By Ruben Meloyan
The United States could freeze its multimillion-dollar economic
assistance to Armenia if the authorities in Yerevan continue to crack
down on dissent, restrict civil liberties and roll back democratic
reforms, a senior U.S. diplomat reiterated on Friday.
The Armenian government's unprecedented crackdown on the opposition that
followed last month's disputed presidential election has prompted
serious concern from Washington. U.S. Secretary of State Condoleezza
Rice said on March 12 that the imposition of a state of emergency in
Yerevan `made it necessary' to freeze some of the U.S. aid programs. She
appeared to refer to $235.6 million in aid which Washington has promised
allocate to Armenia under its Millennium Challenge Account (MCA)
In a March 11 letter to President Robert Kocharian, John Danilovich,
chief executive of the U.S. Millennium Challenge Corporation (MCC),
warned that the U.S. government agency managing the scheme could
`suspend or terminate' the five-year aid package. In particular, he
sited the 20-day state of emergency and the resulting government ban on
independent news reporting.
U.S. officials subsequently welcomed the lifting of emergency rule but
said more needs to be done to improve Armenia's democratic credentials.
Daniel Fried, the assistant secretary of state for European and Eurasian
affairs, told RFE/RL last week that the authorities should free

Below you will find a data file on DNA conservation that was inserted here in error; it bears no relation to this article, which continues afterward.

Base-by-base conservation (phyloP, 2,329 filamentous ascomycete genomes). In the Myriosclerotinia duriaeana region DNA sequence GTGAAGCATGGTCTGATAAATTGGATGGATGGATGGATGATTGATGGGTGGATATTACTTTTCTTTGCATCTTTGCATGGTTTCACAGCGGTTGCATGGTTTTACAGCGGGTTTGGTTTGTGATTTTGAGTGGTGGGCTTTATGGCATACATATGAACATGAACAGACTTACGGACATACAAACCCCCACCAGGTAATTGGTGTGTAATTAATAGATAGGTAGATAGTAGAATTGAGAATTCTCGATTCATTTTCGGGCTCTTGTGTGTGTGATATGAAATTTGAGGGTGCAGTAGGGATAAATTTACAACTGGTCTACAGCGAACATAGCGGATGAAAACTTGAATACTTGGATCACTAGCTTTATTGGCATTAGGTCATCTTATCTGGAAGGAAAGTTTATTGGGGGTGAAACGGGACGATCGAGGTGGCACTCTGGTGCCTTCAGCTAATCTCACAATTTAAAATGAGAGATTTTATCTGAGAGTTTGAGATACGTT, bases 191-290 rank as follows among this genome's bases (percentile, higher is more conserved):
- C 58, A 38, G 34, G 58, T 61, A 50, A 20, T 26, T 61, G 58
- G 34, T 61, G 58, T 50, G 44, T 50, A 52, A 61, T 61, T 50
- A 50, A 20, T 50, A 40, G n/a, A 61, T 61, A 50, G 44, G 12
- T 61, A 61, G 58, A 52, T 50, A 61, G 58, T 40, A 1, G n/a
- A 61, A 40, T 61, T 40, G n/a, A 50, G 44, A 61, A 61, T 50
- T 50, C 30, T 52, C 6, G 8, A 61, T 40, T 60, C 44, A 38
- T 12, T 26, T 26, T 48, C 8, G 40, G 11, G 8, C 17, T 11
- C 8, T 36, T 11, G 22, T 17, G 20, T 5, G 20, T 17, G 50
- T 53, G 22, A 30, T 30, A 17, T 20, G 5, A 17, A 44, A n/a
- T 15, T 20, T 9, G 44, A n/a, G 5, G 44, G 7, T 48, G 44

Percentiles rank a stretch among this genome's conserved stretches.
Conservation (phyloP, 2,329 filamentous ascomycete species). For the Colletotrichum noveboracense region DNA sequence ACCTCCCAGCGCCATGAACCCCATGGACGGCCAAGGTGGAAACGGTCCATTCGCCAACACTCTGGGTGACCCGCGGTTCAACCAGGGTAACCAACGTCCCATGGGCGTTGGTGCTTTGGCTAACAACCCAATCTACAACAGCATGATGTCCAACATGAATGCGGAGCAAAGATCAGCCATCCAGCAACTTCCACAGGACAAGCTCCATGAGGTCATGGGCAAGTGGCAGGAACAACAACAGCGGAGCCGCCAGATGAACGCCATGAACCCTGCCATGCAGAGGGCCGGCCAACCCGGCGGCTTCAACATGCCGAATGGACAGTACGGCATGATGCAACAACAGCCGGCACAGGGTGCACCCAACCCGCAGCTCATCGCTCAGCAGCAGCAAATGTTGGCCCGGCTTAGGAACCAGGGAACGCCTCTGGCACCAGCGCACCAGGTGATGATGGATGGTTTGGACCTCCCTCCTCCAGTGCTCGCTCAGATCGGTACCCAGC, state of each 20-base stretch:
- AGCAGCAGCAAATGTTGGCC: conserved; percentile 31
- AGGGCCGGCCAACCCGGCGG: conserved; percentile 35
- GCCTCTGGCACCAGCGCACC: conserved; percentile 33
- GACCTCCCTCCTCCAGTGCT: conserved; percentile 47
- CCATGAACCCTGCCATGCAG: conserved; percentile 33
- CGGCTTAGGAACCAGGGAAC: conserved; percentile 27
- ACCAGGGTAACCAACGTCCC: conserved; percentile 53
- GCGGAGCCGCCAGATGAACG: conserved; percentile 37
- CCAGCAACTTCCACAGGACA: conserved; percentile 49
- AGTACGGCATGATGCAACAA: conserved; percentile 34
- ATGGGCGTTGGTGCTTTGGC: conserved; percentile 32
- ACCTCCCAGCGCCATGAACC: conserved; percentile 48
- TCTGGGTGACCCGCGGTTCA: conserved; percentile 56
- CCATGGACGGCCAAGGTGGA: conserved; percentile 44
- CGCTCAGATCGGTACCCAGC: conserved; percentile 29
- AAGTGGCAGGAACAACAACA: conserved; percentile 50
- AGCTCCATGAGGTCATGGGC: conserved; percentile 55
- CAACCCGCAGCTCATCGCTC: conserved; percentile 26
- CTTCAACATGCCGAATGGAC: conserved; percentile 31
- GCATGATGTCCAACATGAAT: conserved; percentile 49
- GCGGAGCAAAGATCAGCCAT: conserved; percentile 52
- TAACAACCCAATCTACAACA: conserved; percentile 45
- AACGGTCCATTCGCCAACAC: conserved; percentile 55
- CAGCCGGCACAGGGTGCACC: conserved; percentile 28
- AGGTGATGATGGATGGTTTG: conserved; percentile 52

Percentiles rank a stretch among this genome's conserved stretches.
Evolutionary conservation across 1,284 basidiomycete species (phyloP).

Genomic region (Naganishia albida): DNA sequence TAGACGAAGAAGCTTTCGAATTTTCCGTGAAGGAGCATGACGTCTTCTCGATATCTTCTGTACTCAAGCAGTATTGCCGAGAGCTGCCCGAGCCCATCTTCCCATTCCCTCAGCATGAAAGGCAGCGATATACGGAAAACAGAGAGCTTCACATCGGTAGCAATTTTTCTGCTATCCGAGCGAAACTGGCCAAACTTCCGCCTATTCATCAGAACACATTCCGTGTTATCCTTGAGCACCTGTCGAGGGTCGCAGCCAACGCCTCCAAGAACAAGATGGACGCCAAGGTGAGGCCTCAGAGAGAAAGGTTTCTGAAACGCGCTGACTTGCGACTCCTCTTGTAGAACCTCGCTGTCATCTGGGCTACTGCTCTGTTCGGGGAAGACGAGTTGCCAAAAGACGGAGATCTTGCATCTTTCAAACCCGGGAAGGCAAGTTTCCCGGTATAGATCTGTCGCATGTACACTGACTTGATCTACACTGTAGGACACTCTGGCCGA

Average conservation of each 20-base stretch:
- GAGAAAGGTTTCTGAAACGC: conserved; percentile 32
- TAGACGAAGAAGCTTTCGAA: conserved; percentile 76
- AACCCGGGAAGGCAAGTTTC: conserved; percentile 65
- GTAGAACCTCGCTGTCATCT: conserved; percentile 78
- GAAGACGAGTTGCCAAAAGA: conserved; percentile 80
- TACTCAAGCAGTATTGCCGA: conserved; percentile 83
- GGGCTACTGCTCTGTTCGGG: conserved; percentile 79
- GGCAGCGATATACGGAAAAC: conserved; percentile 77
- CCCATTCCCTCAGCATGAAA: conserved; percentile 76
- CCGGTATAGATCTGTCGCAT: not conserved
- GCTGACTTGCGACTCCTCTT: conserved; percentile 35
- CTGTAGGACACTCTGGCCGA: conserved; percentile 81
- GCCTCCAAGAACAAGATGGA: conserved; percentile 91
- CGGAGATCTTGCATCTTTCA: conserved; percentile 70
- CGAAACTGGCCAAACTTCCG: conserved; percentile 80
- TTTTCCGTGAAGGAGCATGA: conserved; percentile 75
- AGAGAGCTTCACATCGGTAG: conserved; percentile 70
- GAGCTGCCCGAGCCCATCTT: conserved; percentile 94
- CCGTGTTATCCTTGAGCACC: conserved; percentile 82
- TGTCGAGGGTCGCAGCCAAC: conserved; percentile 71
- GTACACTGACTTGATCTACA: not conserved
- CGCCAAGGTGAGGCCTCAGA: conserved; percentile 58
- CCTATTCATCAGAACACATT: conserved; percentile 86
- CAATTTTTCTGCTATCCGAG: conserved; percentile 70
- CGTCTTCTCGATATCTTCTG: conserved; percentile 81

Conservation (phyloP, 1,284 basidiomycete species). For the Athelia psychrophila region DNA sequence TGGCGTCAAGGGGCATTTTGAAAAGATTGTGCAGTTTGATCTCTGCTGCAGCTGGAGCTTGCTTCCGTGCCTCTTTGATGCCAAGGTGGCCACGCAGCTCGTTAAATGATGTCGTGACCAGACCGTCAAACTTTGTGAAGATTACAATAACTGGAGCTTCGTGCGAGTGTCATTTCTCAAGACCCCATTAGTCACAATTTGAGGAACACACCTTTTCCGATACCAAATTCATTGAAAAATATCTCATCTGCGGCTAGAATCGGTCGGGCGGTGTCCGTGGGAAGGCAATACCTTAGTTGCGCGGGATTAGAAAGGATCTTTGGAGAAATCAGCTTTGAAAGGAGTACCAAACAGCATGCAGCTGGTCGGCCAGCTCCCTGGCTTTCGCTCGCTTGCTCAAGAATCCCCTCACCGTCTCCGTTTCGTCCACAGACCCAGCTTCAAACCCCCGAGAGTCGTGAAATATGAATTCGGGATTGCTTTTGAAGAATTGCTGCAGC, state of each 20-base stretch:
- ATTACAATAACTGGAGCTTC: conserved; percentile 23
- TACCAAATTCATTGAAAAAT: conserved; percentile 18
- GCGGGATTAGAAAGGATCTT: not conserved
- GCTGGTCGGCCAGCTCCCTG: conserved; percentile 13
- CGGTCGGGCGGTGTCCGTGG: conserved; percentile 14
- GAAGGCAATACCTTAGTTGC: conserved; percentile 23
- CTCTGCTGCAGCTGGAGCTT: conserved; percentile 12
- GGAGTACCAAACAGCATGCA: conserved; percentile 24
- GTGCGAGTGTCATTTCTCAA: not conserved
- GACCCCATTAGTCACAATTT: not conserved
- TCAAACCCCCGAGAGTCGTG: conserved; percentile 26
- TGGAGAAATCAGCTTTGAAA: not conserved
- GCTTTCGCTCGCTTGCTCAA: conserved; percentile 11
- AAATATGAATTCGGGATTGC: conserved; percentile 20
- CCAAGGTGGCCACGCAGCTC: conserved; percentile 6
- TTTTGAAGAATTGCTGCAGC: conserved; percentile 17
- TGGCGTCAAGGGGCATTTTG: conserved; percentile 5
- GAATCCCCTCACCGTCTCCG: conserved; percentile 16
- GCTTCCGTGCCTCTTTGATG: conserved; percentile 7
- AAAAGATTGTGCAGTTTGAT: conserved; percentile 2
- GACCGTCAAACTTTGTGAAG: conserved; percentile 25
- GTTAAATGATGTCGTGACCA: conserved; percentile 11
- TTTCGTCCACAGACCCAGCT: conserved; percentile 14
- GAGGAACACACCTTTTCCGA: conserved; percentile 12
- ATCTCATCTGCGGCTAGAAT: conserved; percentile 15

individuals arrested for their participation in post-election opposition
demonstrations and engage in dialogue with opposition leader Levon
Speaking to journalists in Yerevan on Friday, the U.S. charge d'affaires
in Armenia, Joseph Pennington, stressed that the promised assistance has
not been frozen yet. `That decision has not been made,' he said. `We
think it is only fair to give the new administration time to turn the
situation around. So if we see those negative trends turn into a
positive direction, obviously that will have a positive impact on the
decisions of MCC.'
`But if we don't see a commitment on the Armenian side to get back on a
democratic trajectory, then obviously the possibility of suspension is
very real,' he added.
Pennington noted that Armenia's eligibility for MCA funding was `in
trouble' even before the dramatic post-election events in Yerevan. He
pointed to a perceived lack of democratic change, restrictions on press
freedom and the scale of government corruption in the country.
The U.S. aid package is designed to significantly reduce rural poverty
by upgrading Armenia's irrigation networks and about 1,000 kilometers of
rural roads. According to Armenian and U.S. officials, it would benefit
75 percent of the country's million-strong rural population.
Kocharian shrugged off last week the U.S. threats to freeze the aid,
saying that the Armenian government can find other sources of funding
for the rural infrastructure projects. He also scoffed at U.S. President
George W. Bush's failure so far to congratulate Prime Minister Serzh
Sarkisian on his hotly disputed victory in the February 19 presidential
Pennington would not be drawn on whether or not Bush will eventually
send a congratulatory message to Sarkisian. `I don't want to speculate
on what the White House or Washington may or may not do,' he said. `But
what I can say is that the U.S. government is looking forward to working
with the new president and getting Armenia back to a democratic